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Friday, April 7, 2023

‘Sons of the Forest’ Early Access Review: An Evolved Yet Imperfect Trip Back into ‘The Forest’

Endnight GamesThe Forest has become something of a cult-classic since its 2014 inception. Despite being produced by a small, previously unheard of indie games studio, its immersive gameplay and eerie remote island atmosphere made it a hit to invest hours into both by yourself, and with friends. For those unfamiliar, think Stardew Valley or Animal Crossing: New Horizons…except with cannibals. And demons. And spooky, dark caves to unearth your latent claustrophobia. Needless to say, when its nearly decade-later sequel was announced, it was highly anticipated (even becoming the most wishlisted game on Steam). As one of those fans, I was highly satisfied with the end result, but Sons of the Forest left me feeling that there’s a bit more to be desired (and, it’s worth noting, it’s technically in Early Access right now, so much of it is still subject to change with development).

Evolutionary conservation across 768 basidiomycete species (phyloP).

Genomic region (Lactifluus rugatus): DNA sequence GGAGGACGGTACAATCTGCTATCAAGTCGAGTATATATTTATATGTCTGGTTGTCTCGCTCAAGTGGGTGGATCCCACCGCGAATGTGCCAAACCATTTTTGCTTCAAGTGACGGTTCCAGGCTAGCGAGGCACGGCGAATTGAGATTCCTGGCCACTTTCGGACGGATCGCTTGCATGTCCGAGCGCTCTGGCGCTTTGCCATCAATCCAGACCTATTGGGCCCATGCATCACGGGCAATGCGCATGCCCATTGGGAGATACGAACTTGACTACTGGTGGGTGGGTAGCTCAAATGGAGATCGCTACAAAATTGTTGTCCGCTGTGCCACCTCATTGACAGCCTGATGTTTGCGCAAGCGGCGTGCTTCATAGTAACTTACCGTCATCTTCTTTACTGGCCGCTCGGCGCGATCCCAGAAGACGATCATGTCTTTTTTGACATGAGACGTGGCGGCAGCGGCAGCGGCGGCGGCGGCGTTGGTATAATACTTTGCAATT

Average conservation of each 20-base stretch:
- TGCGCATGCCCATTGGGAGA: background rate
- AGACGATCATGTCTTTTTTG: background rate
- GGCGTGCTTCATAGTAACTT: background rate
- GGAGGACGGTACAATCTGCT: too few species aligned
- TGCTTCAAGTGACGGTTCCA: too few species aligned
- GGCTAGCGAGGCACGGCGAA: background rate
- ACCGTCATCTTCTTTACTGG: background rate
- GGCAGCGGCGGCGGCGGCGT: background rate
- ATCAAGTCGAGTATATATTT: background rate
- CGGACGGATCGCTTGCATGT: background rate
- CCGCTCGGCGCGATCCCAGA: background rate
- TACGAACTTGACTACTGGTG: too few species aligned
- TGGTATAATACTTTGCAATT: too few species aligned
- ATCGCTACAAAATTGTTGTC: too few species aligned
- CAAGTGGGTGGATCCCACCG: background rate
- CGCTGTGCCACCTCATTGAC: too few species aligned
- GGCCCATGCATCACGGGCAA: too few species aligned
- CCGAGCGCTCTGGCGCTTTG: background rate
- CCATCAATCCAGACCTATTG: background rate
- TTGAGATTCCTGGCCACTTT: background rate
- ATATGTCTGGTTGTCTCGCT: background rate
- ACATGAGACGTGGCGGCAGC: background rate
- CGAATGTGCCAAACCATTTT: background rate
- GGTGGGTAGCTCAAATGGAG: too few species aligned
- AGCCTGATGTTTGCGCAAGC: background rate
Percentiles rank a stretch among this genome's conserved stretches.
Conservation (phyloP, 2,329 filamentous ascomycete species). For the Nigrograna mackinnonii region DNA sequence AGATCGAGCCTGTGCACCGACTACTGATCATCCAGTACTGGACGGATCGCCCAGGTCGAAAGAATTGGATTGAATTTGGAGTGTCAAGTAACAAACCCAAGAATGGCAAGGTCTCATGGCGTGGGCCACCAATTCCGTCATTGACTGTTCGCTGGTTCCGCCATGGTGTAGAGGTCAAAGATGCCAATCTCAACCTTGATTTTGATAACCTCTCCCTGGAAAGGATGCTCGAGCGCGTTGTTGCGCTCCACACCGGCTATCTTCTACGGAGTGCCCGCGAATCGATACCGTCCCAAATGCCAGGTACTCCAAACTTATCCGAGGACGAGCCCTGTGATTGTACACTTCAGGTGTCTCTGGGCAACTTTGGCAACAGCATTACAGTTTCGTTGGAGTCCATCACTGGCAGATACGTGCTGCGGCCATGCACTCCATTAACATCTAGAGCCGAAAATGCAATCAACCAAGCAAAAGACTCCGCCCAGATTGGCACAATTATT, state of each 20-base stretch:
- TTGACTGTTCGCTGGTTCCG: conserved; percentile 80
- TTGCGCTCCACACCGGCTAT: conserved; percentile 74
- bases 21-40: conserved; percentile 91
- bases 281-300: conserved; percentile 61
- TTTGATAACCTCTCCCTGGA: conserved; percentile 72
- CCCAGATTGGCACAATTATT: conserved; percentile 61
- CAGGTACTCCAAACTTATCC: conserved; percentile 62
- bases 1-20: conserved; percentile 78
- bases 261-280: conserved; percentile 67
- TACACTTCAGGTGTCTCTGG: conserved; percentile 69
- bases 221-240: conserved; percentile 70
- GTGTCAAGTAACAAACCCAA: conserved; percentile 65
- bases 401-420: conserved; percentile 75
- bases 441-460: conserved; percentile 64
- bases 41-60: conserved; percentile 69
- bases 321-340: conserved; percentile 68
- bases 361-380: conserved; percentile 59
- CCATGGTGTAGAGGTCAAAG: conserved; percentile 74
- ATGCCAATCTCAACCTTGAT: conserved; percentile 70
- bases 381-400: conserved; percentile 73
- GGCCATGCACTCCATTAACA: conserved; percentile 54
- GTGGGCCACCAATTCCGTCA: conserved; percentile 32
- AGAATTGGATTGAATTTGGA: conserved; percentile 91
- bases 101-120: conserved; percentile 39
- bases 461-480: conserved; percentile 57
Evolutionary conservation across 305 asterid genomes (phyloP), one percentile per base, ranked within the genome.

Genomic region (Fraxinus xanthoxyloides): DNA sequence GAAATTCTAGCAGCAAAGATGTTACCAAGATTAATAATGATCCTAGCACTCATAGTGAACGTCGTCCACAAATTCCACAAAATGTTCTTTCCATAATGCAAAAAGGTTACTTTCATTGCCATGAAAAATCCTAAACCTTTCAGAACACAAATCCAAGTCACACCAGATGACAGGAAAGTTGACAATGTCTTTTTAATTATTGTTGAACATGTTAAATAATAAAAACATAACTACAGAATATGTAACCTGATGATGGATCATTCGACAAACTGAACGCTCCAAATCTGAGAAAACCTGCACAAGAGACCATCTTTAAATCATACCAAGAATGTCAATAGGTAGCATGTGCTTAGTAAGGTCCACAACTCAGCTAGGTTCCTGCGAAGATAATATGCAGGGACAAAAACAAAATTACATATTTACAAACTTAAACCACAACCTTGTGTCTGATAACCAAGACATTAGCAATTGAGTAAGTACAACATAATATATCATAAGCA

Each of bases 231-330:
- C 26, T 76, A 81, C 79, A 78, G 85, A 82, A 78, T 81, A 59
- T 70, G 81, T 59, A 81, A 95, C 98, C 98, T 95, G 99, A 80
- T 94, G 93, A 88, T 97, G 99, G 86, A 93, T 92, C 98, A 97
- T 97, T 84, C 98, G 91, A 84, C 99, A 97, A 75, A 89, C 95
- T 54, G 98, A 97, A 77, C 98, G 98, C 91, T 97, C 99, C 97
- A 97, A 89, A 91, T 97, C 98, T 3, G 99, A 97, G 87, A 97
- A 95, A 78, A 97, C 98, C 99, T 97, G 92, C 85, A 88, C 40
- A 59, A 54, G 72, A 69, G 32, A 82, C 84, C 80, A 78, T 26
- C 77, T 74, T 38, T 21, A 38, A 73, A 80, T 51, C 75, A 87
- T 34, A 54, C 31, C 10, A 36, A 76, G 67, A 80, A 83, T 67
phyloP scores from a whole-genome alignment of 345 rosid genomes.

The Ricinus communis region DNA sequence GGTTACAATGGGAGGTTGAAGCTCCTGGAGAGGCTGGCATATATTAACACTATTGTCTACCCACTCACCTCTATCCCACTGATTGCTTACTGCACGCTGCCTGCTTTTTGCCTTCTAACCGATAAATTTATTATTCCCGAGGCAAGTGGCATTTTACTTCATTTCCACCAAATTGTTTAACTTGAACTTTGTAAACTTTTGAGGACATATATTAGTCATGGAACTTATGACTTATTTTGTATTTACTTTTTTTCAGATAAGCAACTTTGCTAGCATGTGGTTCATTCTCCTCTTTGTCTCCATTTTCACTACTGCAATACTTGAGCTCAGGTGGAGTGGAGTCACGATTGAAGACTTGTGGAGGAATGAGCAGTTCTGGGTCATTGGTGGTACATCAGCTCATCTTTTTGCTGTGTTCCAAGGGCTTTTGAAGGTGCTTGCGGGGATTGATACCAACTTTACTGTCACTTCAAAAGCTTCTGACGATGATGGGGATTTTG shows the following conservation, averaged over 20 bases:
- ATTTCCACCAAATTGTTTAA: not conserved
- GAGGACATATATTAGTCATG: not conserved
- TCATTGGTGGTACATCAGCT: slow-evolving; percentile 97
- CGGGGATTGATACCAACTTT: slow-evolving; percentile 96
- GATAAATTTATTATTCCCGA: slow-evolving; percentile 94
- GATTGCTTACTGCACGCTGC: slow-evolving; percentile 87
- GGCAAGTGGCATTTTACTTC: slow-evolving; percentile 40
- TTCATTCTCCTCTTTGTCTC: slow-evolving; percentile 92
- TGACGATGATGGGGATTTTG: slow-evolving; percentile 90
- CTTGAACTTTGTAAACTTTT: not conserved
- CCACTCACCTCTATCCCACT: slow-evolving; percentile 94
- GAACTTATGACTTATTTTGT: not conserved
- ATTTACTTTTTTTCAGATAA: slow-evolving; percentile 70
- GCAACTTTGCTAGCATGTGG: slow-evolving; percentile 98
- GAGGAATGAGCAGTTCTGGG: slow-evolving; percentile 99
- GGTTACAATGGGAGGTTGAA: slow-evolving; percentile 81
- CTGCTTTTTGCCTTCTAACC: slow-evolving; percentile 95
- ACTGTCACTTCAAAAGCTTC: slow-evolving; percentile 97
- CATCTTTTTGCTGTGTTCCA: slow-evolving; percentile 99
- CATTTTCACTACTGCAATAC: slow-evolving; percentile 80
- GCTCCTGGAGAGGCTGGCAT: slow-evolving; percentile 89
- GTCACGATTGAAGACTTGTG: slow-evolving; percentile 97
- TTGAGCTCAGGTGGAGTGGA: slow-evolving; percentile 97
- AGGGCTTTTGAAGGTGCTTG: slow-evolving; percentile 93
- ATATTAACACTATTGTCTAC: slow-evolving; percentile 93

The story of Sons of the Forest is roughly the same as its predecessor: you find yourself in an in-media-res helicopter crash landing on a remote island with nothing but a couple tools and protein bars on hand. A fun addition this time around is a timid companion named Kelvin who also survived the crash landing but has been rendered deaf from the explosion. Kelvin acts as a pseudo “second player” for those playing by themselves–you can ask him to perform a myriad of tasks from gathering sticks, to building entire structures. He’s a welcome addition to some of the more tedious tasks of the game, but his bugginess also makes him a bit of a menace. Be careful asking him to do certain things like “gather logs,” because he’ll go over and chop down the tree house you spent an hour building to gather supplies without hesitation.